By Robert McGarvey
The good news for credit unions in this year’s MagnifyMoney survey of mobile banking apps: Many do very, very well, even against money center bank competition.
The bad news: Mobile banking apps, suggests MagnifyMoney, “have reached middle age.” That means, per MagnifyMoney, “overall, apps haven’t appreciably improved.” They have entered an era of complacency – and, listen up, that may well not be good enough.
A point not in the MagnifyMoney survey is this: non banks keep buffing their apps, benchmarking themselves not against financial institutions but best in class apps such as Uber, Airbnb, Amazon, and Venmo. Before patting yourself on the back with congratulations about the quality of your mobile banking app, ask yourself how you stack up against the really good consumer apps that many people spend hours daily using.
Back to the MagnifyMoney data and the good news for credit unions: according to its survey, “in general, people still rate credit unions apps higher. Probably unsurprising, as most CU users report a better experience in general. But traditional banks are catching up. 3 of the ten best overall apps are banks or direct banking apps. Last year all but 1 were CUs.”
Not all is cheery news in the survey. Chew on this: of the 10 worst mobile banking apps, per MagnifyMoney, four are credit unions. On the dishonor roll are VyStar Credit Union, Patelco, Northwest Federal Credit Union, and Tinker Federal Credit Union.
That means credit unions as a group can only get so giddy about their performance. Some appear to be in the same league as the worst banks.
But credit unions do score high in the round up of most improved apps. Among the top 10 are Teachers Federal Credit Union, CEFCU, America First Credit Union, Schoolsfirst, Alliant, and DFCU. That’s six of ten.
Among the top 10 most deteriorated apps are three credit unions: Desert Schools, Suncoast, and SECU of Maryland.
As for the 10 best overall, credit unions on this honor roll include Eastman Credit Union, ESL, Redstone, SEFCU, Wright Patt, and Delta Community, Visions.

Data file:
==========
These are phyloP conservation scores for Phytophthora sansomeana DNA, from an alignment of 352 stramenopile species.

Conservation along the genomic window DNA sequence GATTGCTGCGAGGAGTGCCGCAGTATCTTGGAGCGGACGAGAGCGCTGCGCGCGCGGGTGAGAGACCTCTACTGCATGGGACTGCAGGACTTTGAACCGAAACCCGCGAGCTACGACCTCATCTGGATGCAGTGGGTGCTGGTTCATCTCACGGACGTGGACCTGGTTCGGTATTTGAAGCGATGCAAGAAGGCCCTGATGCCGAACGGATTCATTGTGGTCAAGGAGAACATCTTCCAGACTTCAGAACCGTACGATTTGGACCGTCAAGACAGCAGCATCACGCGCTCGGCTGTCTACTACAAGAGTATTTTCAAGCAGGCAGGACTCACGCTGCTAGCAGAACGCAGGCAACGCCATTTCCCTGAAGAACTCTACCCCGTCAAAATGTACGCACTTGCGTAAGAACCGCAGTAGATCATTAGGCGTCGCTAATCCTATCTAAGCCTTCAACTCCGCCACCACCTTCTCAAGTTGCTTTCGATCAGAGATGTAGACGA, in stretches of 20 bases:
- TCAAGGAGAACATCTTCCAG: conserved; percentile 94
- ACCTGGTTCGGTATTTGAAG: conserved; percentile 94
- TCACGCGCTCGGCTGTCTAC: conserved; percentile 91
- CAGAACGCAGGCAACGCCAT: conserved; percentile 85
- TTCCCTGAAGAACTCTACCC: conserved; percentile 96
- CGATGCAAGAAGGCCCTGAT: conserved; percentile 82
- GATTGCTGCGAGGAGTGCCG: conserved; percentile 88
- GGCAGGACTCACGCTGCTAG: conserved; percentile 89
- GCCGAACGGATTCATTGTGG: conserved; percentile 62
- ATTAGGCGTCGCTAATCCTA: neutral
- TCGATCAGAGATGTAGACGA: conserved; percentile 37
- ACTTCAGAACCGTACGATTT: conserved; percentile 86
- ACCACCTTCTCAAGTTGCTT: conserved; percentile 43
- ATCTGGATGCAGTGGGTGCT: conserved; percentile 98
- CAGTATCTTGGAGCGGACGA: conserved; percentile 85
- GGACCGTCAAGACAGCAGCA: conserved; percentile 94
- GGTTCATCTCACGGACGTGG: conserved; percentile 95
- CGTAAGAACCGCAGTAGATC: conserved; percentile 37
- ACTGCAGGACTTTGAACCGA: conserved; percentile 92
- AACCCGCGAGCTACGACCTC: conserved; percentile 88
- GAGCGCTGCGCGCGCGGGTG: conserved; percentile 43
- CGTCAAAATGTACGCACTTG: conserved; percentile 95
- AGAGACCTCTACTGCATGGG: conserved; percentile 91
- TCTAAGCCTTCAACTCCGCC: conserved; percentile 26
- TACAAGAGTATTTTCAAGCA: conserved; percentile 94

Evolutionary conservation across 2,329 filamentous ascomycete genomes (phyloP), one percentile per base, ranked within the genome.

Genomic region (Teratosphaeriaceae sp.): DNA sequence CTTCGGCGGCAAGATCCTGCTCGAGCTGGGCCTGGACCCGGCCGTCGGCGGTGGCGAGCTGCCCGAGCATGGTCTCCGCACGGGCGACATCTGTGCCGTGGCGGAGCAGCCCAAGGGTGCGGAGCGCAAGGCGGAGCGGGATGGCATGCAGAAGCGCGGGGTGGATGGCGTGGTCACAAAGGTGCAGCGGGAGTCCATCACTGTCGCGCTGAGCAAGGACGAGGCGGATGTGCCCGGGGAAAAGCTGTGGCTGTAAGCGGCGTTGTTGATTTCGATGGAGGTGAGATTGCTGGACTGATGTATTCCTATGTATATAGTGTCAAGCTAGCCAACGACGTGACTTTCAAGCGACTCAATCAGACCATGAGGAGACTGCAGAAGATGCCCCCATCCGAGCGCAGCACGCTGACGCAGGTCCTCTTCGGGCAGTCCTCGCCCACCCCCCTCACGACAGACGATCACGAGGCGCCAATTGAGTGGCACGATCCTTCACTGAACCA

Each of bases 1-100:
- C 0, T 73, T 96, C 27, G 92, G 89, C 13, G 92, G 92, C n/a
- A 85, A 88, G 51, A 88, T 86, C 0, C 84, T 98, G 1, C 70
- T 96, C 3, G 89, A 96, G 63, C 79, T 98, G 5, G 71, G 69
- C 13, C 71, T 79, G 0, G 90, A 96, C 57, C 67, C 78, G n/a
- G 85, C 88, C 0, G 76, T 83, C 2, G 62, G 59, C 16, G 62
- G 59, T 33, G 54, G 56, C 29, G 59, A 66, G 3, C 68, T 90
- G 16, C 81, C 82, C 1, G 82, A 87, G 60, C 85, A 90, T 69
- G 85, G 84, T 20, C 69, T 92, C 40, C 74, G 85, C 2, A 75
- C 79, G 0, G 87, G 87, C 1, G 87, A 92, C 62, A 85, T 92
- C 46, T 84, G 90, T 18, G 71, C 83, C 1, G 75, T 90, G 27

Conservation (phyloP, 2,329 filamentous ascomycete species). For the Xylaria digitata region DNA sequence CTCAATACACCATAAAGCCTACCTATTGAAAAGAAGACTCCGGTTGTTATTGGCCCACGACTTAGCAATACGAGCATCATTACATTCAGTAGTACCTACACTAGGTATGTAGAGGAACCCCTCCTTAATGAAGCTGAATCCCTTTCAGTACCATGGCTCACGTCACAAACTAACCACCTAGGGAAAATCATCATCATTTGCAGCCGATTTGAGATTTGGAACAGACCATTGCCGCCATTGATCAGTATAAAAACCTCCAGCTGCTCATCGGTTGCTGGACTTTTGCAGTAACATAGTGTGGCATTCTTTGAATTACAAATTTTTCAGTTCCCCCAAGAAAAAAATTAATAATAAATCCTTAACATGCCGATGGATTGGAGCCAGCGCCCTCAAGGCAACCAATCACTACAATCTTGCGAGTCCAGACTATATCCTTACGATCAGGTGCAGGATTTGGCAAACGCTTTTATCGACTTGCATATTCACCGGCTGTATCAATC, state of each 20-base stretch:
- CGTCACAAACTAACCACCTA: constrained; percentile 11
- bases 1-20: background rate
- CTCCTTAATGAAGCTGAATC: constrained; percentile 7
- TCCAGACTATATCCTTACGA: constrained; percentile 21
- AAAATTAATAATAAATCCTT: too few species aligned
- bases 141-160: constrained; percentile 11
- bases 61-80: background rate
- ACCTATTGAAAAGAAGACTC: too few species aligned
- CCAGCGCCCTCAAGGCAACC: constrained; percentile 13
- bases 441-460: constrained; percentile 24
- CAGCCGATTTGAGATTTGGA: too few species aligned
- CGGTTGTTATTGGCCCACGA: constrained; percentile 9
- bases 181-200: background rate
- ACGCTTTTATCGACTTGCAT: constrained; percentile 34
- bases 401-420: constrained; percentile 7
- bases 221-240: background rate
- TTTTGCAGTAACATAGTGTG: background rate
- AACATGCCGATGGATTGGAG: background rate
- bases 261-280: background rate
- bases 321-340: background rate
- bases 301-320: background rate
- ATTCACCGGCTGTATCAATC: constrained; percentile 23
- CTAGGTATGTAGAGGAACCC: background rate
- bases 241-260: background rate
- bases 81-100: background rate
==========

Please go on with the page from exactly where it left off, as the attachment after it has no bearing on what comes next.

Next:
The others in the top 10 are Discover, BBVA Compass, and Capital One.
How reliable are these ratings? Probably not very but at least this is a start. The issue is that the MagnifyMoney ratings start by sorting out the 50 biggest banks and 50 biggest credit unions, then looking at user ratings for the apps in the two big apps stores (iOS and Android). As far as that goes, it makes sense but let me ask: how many apps have you reviewed in the apps stores?
Not many right.
I scratch my head in trying to remember the last time I reviewed an app in an app store. And whatever it was it was because the app was just terrible. Or I was angry for other reasons with the provider.
So I’m unconvinced that app store ratings are the end-all when it comes to deciding the best and worst mobile banking apps. Nonetheless, my advice is to look hard at the top rated credit union apps – and by all means scroll through the actual user comments in the app stores.
Do likewise for the worst rated.
Now ask yourself the really hard question: what are we doing right now to keep our app fresh and relevant for a new generation of credit union members?
What can we do?
How can we press our vendors to really upgrade the app to help us better serve our membership?
What do our members really want that they are not presently getting from the mobile app? Ask them if you don’t already know.
There’s no rest for the weary. This just came in from Bank of America in an email blast to media about upgrades to its mobile banking app: “Express checking account application — With nearly one-quarter of all accounts opened digitally, Bank of America has introduced a new streamlined process for customers to apply for a checking account securely within the app. The enhanced, single-page design populates customer information into the application, simplifying the process.”
Can you match that?
What can you do to get there?
What can you do to stay ready for the next wave of upgrades?
The process just doesn’t end and, at many credit unions, there’s resistance to the idea that continuous improvement is a must with mobile apps.
But give it up. Resistance is futile. With mobile banking, it has become improve or perish.